These days the number of possible additives to American-brewed beer is scarcely short of appalling. Besides the above mentioned (GMO) adjunct grains the list now includes propylene glycol, Calcium or Disodium EDTA (that's “Ethylenediaminetetraacetic acid” for you crossword puzzle fans), MSG (!), corn syrup and its ubiquitous cousins Dextrose and High Fructose (all GMO), caramel coloring, dyes (chemical and natural), glyceryl monostearate — plus that most mysterious of gastronomic un-nameables, “Natural Flavors.” But I digress.
The PBR tour was a pretty dull affair, since big-volume commercial brewing isn't exactly exciting to watch unless you think watching a guy with a trolley who is tipping a few trays of hop pellets into a hatch when a light blinks is exciting. The Anchor Brewing tour in San Francisco is a white-knuckle ride by comparison. After the final station, namely a window showing thousands of PBR cans loudly whooshing by every few seconds on a conveyor heading to packing & shipping, we mercifully adjourned and crossed the road to finish the tour with a visit to their famed Tap Room. Quite a contrast to the brewery, it was a gorgeous interior with stained glass windows and an immense and beautifully carved wooden bar that might have been over a hundred years old, sporting some eight or nine elaborate taps dispensing fresh brews for the tasting. Unfortunately, after one swig each of headliners PBR and PBR Lite, I wondered if we were expected to actually finish the glass before trying something else. There seemed to be no facilities handy for discreet disposal such as the traditional potted palms of mystery novels, and a man might draw scant attention carrying the sports page with him to the bathroom but not two glasses of beer. My abstemious wife solved the dilemma by going up and getting tasters of the other brews supposedly for herself to try; all were equally lackluster and disappointing with the exception of the last one I sampled, Hamm's. It was not exactly the best so much as the least unpleasant, but it had always been my dad's favorite beer and it made me feel good that I could at least finish my glass without making a face. In fact I smiled, because I couldn't get their silly TV jingle out of my head, you know, the goofy bear with the Indian feather, shaking his butt to the tom-tom beat…"from the land of sky-blue wa-ha-ters….Hamm's, the beer refreshing…” I was a bit surprised it was brewed by PBR but there they were, already contract-brewing other beers including some only distributed east of the Mississippi.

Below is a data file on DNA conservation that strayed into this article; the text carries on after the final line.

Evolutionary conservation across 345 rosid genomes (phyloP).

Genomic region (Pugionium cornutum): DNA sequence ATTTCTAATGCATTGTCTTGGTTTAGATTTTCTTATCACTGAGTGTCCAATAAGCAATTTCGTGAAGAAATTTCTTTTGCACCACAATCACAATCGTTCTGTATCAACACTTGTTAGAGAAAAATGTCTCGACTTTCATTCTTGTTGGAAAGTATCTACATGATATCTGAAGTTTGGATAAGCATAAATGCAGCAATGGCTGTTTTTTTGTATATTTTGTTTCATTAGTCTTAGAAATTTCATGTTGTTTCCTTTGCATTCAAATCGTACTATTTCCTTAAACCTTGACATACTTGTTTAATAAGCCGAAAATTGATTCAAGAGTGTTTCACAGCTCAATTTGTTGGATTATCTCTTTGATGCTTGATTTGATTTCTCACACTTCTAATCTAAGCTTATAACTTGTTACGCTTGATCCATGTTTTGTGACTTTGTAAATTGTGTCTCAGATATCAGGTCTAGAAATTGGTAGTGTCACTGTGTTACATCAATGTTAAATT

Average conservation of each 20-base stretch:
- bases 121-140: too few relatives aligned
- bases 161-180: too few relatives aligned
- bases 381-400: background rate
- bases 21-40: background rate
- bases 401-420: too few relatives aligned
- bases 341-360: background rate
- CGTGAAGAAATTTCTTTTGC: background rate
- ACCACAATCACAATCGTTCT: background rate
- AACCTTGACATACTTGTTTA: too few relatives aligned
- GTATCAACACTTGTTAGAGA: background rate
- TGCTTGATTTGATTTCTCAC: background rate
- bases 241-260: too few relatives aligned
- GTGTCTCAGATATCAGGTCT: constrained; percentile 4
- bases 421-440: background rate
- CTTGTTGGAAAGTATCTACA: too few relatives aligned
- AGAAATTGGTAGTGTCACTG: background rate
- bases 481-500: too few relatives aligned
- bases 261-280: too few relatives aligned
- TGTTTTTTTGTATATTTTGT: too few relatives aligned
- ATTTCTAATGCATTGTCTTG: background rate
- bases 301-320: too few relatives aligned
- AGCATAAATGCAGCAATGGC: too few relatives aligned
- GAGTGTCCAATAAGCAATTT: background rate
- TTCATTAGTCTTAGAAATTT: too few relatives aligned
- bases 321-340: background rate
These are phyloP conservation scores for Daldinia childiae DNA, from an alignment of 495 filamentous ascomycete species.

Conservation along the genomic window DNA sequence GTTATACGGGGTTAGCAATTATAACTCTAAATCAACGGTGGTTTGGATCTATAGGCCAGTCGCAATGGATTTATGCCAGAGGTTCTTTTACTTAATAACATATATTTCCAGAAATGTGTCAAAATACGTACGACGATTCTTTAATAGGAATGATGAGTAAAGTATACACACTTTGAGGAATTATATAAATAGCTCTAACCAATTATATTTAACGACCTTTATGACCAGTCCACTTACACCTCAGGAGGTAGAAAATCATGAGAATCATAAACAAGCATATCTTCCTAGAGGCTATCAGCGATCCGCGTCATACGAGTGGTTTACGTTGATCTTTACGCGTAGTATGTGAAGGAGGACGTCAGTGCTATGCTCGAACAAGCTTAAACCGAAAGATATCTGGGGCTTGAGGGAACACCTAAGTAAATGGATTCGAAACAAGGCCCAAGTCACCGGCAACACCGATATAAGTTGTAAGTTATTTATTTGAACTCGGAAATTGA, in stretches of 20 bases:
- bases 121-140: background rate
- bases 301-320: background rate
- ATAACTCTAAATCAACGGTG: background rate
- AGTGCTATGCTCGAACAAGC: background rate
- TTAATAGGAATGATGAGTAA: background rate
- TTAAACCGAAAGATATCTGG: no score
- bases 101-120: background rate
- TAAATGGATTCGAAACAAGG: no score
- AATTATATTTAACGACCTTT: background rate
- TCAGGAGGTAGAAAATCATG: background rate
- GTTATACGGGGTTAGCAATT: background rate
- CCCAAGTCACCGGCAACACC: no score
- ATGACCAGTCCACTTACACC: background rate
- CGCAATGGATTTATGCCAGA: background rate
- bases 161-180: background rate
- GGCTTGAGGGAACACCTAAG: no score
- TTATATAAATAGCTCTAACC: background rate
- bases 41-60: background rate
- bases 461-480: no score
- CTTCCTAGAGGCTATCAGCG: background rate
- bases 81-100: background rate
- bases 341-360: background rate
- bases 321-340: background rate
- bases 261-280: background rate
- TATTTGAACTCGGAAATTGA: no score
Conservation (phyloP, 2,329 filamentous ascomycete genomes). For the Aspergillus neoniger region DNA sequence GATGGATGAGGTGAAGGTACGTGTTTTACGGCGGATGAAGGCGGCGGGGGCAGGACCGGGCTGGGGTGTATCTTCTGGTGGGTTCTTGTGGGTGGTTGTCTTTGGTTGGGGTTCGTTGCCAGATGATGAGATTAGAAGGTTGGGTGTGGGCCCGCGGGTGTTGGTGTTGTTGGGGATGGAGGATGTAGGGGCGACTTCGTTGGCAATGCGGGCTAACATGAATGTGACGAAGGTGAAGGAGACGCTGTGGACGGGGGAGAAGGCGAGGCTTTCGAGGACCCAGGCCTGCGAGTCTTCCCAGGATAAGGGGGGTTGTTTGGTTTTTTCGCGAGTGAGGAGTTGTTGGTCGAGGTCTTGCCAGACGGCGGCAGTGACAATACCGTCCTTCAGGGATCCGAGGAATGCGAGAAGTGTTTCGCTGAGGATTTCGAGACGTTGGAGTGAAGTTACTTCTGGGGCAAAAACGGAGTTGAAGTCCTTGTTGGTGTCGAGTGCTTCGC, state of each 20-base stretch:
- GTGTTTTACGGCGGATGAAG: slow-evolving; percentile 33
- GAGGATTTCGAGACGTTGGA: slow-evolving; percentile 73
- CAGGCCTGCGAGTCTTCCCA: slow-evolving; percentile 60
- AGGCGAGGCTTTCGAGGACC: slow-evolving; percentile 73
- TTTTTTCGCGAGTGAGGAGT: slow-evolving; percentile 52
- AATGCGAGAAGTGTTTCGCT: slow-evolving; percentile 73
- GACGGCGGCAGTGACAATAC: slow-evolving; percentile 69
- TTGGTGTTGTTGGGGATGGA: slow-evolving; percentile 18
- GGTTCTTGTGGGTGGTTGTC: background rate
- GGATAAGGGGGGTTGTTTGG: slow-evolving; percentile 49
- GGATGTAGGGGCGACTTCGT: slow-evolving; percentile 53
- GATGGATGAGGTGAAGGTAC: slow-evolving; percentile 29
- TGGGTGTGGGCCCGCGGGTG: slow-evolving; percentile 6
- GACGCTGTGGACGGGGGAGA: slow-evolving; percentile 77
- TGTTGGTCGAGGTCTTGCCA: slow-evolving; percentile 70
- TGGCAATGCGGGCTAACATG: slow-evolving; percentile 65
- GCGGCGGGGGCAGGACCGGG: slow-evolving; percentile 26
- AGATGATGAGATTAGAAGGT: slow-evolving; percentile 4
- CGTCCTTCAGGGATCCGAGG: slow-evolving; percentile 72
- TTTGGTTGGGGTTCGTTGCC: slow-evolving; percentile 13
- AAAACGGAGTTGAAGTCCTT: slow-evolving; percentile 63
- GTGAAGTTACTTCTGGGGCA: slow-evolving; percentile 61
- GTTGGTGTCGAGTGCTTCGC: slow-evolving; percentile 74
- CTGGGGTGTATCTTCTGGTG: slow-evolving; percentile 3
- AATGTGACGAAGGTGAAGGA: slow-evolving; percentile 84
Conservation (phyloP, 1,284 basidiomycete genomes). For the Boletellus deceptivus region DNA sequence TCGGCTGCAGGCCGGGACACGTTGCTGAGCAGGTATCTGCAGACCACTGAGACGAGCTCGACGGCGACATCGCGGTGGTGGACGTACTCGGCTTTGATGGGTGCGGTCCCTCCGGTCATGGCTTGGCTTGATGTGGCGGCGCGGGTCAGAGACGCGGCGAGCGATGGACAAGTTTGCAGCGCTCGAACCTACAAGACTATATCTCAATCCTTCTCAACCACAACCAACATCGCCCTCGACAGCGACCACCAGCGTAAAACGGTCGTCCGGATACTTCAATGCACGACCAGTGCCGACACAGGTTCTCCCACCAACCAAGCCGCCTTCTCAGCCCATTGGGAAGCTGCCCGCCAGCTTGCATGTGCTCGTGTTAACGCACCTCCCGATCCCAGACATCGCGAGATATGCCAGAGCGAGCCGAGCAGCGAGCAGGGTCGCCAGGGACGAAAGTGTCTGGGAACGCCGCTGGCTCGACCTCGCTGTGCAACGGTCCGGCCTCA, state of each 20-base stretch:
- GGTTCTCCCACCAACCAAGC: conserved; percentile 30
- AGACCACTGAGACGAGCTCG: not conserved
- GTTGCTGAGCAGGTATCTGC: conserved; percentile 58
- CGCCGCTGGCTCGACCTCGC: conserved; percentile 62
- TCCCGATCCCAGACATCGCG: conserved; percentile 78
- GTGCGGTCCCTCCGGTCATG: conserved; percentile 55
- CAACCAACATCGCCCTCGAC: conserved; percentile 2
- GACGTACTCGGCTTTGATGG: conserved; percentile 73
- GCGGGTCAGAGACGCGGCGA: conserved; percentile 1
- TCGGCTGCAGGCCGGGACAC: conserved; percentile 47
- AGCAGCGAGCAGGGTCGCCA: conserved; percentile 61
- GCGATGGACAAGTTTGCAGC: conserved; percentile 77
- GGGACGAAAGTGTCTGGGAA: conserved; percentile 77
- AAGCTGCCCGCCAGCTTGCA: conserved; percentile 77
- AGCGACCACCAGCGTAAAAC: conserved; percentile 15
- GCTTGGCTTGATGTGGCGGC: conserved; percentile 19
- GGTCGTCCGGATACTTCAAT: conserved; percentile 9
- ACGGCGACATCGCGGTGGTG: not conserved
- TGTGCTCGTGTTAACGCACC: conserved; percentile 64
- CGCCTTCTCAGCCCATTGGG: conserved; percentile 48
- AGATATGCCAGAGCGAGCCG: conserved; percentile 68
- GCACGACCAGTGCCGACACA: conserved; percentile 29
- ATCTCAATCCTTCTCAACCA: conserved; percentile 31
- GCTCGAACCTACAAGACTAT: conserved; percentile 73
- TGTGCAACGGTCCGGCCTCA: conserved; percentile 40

This was in 1987. If you go on-line today and check them out, you never leave the Boardroom. The first web site button is “Company,” yielding the usual display of a few Rich White Guys in nice suits. Next is “Portfolio” — a term as lacking in beery conviviality as can be — displaying all the brands that now comprise their cephalopodic corporate lineup, including Rainier Ale (known to my friends and me as The Green Death in our youth), Clint's favorite Olympia, the German Zees (Schlitz, Schmidt's and Blatz), the almost undrinkable Primo (remember that in Hawaii “aloha” also means “goodbye") as well as the urban horrors known as Champale and St. Ides. I had always found the “iconic logo” for Schlitz Malt Liquor to be highly appropriate: a fighting bull, posing at an angle that reveals his curious lack of…well, what makes him a bull. Or ought to. Hamm's has, apparently, fled PBR for the copious bosoms of Miller/Coors. I wish 'em luck.